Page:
Hackney(ed) Crossroads by Tom Jennings
[published in Freedom, Vol. 66, No. 10, May 2005]
Hyped as a Brit Boyz N The Hood, Saul Dibb’s Bullet Boy hits more ambitious bullseyes, according to Tom Jennings.Hackney(ed) Crossroads by Tom Jennings[published in Freedom, Vol. 66, No. 10, May 2005]
Hyped as a Brit Boyz N The Hood, Saul Dibb’s Bullet Boy hits more ambitious bullseyes, according to Tom Jennings.
Curtis (12) meets adored brother Ricky (20) at the end of his stretch for aggravated assault, driven by best mate Wisdom (Leon Black). Ricky is determined to go straight and keeps the peace in a stand-off with their old gang enemy Godfrey (Clark Lawson). Curtis returns alone to mum Beverley’s welcoming party as Ricky hooks up at a ragga club with faithful girlfriend Shea (Sharea-Mounira Samuels). Later Wisdom kills Godfrey’s pitbull before gifting the pistol to Ricky. Agreeing with Shea to leave town, he again fails to placate Godfrey, who trashes Wisdom’s car. Curtis and friend Rio (Rio Tison) bunk school to smoke dope on Hackney marshes, and Ricky misses another family get-together – this time with Beverley’s close friend, lay preacher Neville (Sylvester Williams). Instead he stands point when Wisdom busts into Godfrey’s crib and shoots up the place. Armed police raid Beverley’s flat and arrest Ricky, while Rio and Curtis play with the gun he’s hidden – but Rio is accidentally shot in the arm. Trying to protect Curtis, Beverley throws Ricky out. Shea also breaks with him and then he discovers Wisdom dead. Having given Curtis a man-to-man pep-talk on his return from making up with Rio, Ricky is shot dead by Godfrey’s gang as he awaits the last train out. After the funeral Beverley falls into Neville’s sexual and pastoral arms. Curtis retrieves the gun and throws it in the canal.
The film’s restrained picturing of northeast London’s towerblocks, terraces, playing fields and waterways showcases the troubled biographies, conflictual spaces and questionable futures of its characters. The uniformly assured performances are further testament to a first-time feature director of documentaries and a screenplay of accurately youthful Cockney vernacular. So as Ricky, Ashley Walters1 conveys a fully convincing self-fashioned code of adult integrity whose intelligence is fatally undermined by the ambivalent egoism of macho brotherhood that Wisdom can’t see beyond. As Ricky’s mother, Clare Perkins perfectly captures the contradictory nobility of working class single parents, whose strength in surviving thus far has demanded singlemindedness – but also an inflexibility which prevents her from helping Ricky with his very different difficulties. However, in beautifully distilling the nuances of pre-teen bewilderment and sagacity, Luke Fraser decisively makes this Curtis’ story.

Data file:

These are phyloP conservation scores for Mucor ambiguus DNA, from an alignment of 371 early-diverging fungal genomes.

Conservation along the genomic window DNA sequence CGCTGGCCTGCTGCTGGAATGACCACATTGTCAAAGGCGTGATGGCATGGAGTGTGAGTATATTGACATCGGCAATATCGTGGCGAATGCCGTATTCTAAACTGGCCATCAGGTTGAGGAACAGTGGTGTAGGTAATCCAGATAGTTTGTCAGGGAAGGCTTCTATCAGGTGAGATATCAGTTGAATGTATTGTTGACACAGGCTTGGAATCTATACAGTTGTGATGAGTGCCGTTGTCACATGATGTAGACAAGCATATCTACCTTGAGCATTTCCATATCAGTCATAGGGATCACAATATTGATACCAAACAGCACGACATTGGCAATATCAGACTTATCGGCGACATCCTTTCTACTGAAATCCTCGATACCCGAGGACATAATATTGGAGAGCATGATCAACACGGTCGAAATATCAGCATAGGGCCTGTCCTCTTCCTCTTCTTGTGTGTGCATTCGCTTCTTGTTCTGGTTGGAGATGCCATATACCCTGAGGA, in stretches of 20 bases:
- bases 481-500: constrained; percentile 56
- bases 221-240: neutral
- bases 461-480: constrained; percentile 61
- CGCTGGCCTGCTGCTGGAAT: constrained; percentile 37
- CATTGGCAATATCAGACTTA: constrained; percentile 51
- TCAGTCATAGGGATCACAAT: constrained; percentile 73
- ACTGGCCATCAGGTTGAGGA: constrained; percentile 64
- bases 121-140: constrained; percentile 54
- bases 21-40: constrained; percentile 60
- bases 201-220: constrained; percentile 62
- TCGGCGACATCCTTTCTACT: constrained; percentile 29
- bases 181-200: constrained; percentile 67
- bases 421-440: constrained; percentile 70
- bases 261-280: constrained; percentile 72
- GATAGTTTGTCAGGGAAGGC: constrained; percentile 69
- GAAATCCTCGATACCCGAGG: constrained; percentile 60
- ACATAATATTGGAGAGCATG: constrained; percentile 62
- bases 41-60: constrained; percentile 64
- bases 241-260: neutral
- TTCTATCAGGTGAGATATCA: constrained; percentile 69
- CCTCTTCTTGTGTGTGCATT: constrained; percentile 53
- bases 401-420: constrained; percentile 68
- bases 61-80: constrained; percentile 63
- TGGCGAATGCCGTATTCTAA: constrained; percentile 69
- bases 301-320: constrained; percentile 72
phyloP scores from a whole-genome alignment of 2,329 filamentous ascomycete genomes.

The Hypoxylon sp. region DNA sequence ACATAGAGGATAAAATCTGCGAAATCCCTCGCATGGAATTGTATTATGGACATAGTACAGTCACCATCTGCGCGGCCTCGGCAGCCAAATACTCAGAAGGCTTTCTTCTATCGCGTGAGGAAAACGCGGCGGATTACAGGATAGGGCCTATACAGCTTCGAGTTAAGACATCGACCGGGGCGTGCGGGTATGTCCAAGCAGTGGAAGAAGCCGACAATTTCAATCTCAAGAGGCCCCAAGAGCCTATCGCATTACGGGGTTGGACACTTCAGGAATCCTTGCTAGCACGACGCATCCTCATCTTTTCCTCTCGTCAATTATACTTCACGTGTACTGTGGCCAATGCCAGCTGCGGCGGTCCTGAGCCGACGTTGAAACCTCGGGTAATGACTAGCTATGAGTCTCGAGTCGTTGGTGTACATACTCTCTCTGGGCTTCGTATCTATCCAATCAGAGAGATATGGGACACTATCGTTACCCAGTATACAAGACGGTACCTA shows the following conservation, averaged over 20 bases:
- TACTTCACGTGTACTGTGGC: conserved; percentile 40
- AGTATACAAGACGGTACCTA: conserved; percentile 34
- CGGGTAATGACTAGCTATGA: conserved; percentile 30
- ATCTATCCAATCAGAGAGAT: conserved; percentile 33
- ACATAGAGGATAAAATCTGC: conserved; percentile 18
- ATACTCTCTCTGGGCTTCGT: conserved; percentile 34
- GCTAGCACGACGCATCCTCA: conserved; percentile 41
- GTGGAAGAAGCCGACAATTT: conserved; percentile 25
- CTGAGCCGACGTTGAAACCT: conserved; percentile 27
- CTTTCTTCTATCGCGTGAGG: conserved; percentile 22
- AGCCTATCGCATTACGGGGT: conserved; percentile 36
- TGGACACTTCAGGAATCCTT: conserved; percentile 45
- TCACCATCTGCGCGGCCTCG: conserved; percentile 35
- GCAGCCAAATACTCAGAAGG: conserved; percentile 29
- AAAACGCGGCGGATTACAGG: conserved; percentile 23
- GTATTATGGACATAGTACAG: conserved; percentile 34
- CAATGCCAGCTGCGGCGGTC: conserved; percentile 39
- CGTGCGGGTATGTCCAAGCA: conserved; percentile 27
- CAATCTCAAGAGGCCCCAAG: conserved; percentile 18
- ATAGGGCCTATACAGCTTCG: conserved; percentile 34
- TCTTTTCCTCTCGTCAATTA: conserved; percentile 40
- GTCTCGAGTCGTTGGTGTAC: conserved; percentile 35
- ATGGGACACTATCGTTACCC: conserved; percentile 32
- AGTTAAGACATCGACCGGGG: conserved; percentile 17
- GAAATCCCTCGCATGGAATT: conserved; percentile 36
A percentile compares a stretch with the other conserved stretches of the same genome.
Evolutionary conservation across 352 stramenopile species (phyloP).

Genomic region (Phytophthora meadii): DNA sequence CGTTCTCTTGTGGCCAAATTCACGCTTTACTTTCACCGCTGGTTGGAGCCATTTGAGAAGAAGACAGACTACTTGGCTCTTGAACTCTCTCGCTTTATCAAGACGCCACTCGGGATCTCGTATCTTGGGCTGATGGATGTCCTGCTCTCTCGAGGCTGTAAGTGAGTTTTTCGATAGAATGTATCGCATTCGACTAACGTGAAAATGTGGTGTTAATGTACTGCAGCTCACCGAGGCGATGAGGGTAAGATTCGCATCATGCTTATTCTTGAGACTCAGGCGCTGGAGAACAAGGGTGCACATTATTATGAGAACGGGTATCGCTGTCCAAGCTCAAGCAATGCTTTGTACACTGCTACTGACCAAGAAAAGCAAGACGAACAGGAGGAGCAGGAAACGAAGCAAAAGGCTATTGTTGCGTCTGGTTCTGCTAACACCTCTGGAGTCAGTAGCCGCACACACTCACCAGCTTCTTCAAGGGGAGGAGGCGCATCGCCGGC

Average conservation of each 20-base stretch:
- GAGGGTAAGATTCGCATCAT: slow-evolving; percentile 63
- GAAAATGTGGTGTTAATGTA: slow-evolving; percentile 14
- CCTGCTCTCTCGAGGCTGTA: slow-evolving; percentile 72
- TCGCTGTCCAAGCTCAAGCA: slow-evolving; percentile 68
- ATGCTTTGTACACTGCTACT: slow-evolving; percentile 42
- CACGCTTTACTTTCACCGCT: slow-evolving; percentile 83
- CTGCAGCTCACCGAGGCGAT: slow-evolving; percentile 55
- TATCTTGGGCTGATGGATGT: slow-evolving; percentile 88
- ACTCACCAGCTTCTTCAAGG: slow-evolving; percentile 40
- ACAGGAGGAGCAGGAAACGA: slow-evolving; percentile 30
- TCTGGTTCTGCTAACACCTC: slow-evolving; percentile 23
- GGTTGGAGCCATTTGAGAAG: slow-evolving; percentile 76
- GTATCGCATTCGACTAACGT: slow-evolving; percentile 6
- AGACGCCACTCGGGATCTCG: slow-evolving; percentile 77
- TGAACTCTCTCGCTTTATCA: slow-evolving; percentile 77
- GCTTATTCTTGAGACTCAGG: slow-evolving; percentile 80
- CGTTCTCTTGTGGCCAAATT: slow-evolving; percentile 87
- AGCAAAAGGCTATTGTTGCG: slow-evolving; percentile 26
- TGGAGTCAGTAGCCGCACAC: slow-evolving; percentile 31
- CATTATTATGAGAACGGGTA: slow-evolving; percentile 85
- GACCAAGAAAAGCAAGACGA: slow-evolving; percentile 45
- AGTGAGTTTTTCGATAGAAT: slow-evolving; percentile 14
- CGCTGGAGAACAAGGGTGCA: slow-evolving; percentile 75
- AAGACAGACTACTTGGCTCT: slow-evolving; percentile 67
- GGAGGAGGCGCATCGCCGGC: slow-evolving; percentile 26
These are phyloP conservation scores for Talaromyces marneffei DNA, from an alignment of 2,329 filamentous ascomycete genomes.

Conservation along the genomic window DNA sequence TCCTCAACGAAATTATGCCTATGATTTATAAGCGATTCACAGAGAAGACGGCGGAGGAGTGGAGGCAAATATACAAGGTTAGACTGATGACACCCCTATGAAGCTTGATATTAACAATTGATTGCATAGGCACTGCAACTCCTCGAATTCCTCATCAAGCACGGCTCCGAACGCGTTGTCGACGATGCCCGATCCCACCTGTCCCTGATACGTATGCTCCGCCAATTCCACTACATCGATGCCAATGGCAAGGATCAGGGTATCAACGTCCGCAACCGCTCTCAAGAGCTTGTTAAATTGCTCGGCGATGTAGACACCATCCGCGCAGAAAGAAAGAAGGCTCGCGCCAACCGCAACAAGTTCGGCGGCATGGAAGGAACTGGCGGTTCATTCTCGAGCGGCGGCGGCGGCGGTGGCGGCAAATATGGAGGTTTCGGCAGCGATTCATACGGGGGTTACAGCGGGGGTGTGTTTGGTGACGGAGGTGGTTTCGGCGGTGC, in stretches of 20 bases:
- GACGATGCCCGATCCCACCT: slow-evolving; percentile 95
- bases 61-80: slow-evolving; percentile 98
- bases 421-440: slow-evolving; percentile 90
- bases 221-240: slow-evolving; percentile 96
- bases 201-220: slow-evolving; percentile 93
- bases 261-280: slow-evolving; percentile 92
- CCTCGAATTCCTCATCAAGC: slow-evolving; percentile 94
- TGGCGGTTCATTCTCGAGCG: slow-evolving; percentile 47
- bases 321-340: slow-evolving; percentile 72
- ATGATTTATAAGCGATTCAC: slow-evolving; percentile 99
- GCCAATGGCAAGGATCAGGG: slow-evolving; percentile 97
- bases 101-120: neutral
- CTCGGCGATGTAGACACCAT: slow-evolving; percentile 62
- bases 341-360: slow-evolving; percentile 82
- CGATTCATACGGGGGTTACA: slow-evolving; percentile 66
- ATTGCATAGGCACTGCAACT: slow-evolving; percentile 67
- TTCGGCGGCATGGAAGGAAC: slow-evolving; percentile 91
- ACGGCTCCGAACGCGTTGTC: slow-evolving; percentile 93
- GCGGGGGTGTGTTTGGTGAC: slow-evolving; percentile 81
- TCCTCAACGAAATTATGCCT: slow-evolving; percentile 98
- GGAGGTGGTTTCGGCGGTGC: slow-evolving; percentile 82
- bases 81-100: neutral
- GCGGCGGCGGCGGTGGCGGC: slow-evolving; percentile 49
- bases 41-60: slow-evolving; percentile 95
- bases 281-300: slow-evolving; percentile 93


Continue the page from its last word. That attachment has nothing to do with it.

Bullet Boy’s generally heroic struggle partakes in – but is not imprisoned by – the hoary old generic conventions of the coming of age crime melodrama. Against the usual odds, Curtis seems to emerge with a chance of neither succumbing to anti-social criminality (in striving to thrive in unpromising environs) nor decisively severing ties with his background (in class aspiration elsewhere). This is an achievement that the recent US cycle of ghettocentric cinema has so far largely forsaken, despite the purportedly political intentions of its exponents.2 Nevertheless, the more modest traditions of UK social realism allow the fine-grained attention to relationships and their vicissitudes to not be drowned out by neo-blaxploitation thrills or the more vintage baggage of hysterically overblown liberal issues and spectacularly reactionary menaces to society.3